Monday, April 6, 2015

One hour of bandh bleeds economy Rs 150 million

The economy bleeds Rs 150 million directly due to per hour of strike, according to a study.
The three-day bandh called by the UCPN-Maoist led 30-party alliance will bleed economy Rs 5.40 billion in three days, according to the study conducted by the central bank on 'the economic impact of general strikes', which revealed that one day of a nationwide strike causes a loss of about Rs 1.80 billion directly, most of which is borne by the service and industry sectors.
However, the entrepreneurs estimated the losses to be at Rs 3 billion per day at the current rates as the bandh has domino impact on economy. The private sector claims that the economy will bleed Rs 250 million per hour as of today.
The alliance has called three day strike from Wednesday to Friday to pressurise the government. Requesting the 30-party alliance led by the UCPN-Maoist to withdraw the three-day strike, the private sector has called for more creative form of protest except disturbing the business and economic activities.
The bandh – called to pressurise the government – will not only bleed the economy blue, but also curtails the fundamental constitutional rights of a common man. The constitution has ensured a free movement of a person apart from freedom of choice of profession and economic freedom.
Likewise, political stability in recent years has helped create investment-friendly environment in the country. So, the private sector has asked the parties not to disturb the investment-friendly environment.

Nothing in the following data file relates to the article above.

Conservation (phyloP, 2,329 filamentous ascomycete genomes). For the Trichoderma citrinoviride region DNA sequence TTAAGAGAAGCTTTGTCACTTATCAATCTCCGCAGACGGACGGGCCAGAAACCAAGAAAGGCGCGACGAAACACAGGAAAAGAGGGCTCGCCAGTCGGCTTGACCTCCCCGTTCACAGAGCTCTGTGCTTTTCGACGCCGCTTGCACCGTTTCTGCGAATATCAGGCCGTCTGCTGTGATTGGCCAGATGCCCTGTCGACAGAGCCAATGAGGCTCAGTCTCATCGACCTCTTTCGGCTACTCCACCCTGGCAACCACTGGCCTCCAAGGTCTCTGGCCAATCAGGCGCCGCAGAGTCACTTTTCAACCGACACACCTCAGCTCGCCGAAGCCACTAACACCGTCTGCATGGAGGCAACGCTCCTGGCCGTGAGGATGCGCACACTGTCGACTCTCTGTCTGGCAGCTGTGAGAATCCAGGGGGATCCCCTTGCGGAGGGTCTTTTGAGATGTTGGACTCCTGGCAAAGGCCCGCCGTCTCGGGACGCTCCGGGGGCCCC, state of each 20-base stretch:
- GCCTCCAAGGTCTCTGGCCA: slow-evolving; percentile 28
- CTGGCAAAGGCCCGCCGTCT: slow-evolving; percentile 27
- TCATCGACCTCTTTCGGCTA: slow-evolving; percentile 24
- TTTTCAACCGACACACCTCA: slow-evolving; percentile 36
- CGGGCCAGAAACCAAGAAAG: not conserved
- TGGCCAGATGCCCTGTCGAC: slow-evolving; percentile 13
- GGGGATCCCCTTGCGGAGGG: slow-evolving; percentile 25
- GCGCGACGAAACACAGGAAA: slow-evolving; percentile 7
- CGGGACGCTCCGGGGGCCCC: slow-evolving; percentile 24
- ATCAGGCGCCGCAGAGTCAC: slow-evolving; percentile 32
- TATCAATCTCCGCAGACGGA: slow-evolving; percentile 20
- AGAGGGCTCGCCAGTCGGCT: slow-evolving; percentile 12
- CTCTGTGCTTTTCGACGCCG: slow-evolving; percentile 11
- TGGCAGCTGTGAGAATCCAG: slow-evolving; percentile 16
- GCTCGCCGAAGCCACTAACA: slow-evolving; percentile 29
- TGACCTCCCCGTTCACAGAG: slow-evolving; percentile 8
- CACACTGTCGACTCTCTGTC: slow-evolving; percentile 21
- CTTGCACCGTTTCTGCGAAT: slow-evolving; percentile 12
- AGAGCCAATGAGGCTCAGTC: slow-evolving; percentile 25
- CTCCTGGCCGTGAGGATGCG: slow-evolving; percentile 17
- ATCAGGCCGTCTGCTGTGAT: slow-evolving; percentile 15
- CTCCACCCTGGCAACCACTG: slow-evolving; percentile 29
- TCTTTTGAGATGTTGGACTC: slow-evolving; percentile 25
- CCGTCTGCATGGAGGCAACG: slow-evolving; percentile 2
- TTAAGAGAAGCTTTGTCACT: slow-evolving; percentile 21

Federation of Nepalese Chmbers of Commerce and Industry (FNCCI), Confederation of Nepalese Industry (CNI) and Nepal Chambers of Commerce (NCC) have urged the political parties not to disturb the investment-friendly environment.
They have also urged the parties to expedite the process of promulgation of the constitution and end the political instability, and shun any strikes that will again pull the economic growth down.
The central bank study – based on data and strike incidents in period from 2008 to 2013 – also revealed that such recurring bandas has a total output loss of Rs 27 billion on average per year. "It has brought down some 1.4 per cent of GDP growth per year from 2008 to 2013," the central bank study stated.
The private sector fears that strikes and protests would once again dampen investors’ confidence. "Investors will run away if they face a sense of insecurity and uncertainty," FNCCI vice president Pashupati Muraraka said, adding that the strikes could not by any means address any problem.
Likewise, Hotel Association Nepal (HAN) has also urged to withdraw bandh, saying its impact on the tourism industry would be huge, long-lating and directly or indirectly hit livelihood of over 4.5 million people. Strike induced uncertainty will hit the tourist arrivals, it added. "As such strikes would have adverse impacts in the economy by discouraging investors and worsening the business environment in the country.

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